Stupid question (not to worry Ray23, you are not alone)

Discussion in 'General Discussion / News / Information' started by tonykiwi, Nov 12, 2008.

  1. tonykiwi

    tonykiwi Ol'Timer


    Can someone tell me the relevence of the upside down forks. I own a Baja and my forks are the other way up (1998) so am looking for simple explaination why upside down forks make a difference.

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  3. KZ

    KZ Ol'Timer

    Unsprung weight - especially on a dirt bike it's important to have a light and easy to maneuverable front end. Any weight below the springs is unsprung weight; conventional forks have the heavy fork legs on the bottom, adding weight to the unsprung wheel. Turn it upside down and the fork legs are above the springs = sprung weight which makes the front end lighter.
  4. tonykiwi

    tonykiwi Ol'Timer

    Thanks heaps, perfectly explained.

    So, why is this such a recent innovation. Physics is a pretty old science. Is it a change in riding style or a new discovery in motorcycle production that has brought this about
  5. KZ

    KZ Ol'Timer

    Often there's the question after a discovery or after an invention: Why haven't we thought of that earlier? Sometimes all the required parts exist to make a groundbreaking improvement, it just takes a brain that puts the things together and makes it work. For example hybrid engines - for decades we've been using a gasoline power plant to make a vehicle go, and used brakes to slow it down. Someone should have realized decades ago that squeezing pads to metal isn't the smartest way to go, producing friction and heat but no usable energy. Use dynamos instead to slow the vehicle down and produce electricity, so you won't need a belt-driven generator which sucks energy from the engine.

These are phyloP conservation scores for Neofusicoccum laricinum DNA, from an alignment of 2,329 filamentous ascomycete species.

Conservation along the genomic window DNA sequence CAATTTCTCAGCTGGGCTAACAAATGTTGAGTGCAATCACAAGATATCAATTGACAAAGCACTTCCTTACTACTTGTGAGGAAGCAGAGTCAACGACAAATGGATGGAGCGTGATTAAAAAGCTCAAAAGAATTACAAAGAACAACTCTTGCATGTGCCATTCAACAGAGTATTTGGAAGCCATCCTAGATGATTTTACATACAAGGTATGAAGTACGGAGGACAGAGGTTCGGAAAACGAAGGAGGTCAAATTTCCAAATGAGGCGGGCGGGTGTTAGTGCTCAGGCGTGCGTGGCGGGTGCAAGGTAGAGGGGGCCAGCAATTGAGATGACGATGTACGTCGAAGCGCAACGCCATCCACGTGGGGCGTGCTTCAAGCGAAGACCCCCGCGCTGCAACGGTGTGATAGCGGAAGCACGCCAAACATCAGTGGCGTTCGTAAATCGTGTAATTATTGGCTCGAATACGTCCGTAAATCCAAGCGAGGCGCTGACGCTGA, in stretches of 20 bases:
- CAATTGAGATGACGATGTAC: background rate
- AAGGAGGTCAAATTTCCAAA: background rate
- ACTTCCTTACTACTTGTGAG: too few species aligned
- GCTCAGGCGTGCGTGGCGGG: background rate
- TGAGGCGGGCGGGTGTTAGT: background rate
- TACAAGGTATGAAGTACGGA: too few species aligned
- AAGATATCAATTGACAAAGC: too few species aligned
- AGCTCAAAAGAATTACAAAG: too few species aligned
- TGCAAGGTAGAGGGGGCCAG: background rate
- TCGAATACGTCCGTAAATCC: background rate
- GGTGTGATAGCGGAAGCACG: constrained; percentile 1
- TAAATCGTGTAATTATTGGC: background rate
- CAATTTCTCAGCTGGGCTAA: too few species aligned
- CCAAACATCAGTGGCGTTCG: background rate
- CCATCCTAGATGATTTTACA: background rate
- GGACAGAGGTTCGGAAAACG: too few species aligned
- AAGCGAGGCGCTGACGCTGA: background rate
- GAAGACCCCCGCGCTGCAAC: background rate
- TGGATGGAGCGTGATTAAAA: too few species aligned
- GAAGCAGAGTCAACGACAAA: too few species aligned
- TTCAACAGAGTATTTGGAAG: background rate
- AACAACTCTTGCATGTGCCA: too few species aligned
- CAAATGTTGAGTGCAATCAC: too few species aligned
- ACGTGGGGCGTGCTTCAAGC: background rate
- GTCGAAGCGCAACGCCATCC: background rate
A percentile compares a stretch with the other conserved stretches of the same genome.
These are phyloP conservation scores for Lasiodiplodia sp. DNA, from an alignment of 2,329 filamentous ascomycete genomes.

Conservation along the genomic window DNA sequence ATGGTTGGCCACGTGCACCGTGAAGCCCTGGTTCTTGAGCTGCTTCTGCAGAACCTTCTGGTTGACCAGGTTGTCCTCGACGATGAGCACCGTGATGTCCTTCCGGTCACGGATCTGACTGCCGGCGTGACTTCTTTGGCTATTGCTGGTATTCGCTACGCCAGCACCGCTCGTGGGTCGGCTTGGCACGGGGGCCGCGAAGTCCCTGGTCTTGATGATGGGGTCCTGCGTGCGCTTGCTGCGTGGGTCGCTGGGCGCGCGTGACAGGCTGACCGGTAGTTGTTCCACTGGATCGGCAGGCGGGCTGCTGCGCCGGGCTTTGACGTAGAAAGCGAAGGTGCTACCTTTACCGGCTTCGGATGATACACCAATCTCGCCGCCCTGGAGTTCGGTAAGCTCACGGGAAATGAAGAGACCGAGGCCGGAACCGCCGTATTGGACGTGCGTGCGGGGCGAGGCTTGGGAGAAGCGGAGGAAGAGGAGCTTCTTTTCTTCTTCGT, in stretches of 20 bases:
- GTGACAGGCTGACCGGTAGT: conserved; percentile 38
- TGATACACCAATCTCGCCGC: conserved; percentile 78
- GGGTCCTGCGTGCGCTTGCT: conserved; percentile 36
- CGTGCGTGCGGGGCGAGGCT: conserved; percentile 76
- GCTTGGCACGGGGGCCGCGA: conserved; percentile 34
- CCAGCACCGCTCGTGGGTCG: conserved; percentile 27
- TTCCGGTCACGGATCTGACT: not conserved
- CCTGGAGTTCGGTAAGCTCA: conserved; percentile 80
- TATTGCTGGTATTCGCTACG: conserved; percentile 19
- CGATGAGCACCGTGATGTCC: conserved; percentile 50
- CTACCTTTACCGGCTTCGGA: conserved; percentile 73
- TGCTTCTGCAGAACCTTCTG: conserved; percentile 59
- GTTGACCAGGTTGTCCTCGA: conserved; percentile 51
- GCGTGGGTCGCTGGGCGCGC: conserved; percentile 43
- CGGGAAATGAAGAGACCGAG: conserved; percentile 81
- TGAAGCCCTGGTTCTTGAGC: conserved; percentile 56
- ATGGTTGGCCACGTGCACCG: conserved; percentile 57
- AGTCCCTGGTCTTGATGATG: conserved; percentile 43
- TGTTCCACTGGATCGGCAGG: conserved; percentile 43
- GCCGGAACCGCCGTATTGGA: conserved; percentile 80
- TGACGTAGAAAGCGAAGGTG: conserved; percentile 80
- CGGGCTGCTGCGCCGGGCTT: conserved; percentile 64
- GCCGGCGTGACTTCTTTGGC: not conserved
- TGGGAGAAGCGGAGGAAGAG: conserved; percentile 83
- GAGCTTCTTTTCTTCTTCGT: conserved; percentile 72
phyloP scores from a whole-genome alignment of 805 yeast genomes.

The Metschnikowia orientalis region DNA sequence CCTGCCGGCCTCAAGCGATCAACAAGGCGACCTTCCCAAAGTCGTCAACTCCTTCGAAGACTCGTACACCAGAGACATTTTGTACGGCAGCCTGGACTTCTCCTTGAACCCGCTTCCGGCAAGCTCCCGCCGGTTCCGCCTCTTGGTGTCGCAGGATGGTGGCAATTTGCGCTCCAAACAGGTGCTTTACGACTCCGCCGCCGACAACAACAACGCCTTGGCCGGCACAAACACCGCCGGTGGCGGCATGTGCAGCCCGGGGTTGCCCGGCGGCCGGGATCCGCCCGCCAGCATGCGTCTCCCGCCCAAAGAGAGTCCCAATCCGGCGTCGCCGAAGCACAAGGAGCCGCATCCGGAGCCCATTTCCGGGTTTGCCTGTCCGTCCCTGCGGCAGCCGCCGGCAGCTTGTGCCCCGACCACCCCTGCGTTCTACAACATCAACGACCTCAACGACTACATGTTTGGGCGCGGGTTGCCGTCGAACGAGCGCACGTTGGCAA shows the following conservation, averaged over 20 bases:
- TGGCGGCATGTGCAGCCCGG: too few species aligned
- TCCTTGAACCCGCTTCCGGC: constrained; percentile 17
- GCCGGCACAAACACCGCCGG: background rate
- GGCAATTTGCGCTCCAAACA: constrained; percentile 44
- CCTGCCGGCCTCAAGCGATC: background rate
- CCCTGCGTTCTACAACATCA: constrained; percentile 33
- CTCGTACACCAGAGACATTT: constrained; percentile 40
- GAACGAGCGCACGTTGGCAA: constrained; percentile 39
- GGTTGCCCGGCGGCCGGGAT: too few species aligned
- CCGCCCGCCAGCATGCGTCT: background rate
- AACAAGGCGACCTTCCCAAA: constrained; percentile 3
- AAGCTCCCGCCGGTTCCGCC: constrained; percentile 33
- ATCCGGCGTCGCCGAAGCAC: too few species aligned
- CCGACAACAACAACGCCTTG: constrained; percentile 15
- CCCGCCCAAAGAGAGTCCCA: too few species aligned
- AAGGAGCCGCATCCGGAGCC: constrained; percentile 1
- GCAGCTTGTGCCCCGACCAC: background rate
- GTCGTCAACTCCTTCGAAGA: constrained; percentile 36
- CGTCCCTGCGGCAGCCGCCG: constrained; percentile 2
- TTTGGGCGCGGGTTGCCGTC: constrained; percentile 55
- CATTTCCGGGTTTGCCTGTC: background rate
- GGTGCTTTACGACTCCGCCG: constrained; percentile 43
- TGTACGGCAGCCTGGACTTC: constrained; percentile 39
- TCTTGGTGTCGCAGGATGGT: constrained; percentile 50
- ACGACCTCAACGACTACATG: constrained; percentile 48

Tha Japanese are selling hybrids by the shipload and the Americans and even the Germans have missed the boat.
    Sometimes it's just a matter of putting existing things together in a sensible way nobody ever has thought of, and it may be an invention that helps to keep our planet cleaner and even make you a millionaire!
    It just takes an inquiring and critical mind. Ask yourself: Why is this working the way it works? Can it be improved? And how?
    Often the process starts when you say: I don't like this. This is stupid. Why did they make it work like this? If you complain, there's room for improvement. Your chance to improve it!
    A simple worker at Volkswagen won a price for his idea. He asked himself why a car has to have an ignition key, a door key, a trunk key, a gas cap key and maybe even a key for the glove box. Why not make one key for all locks? Save the owner time and the company money!
    When Howard Hughes was hospitalized after one of his plane crashes, he designed a better hospital bed because he wasn't happy with the one he was in. Because he had an inquiring and critical mind. The nurses who pushed around these beds every day didn't. The patients in them didn't.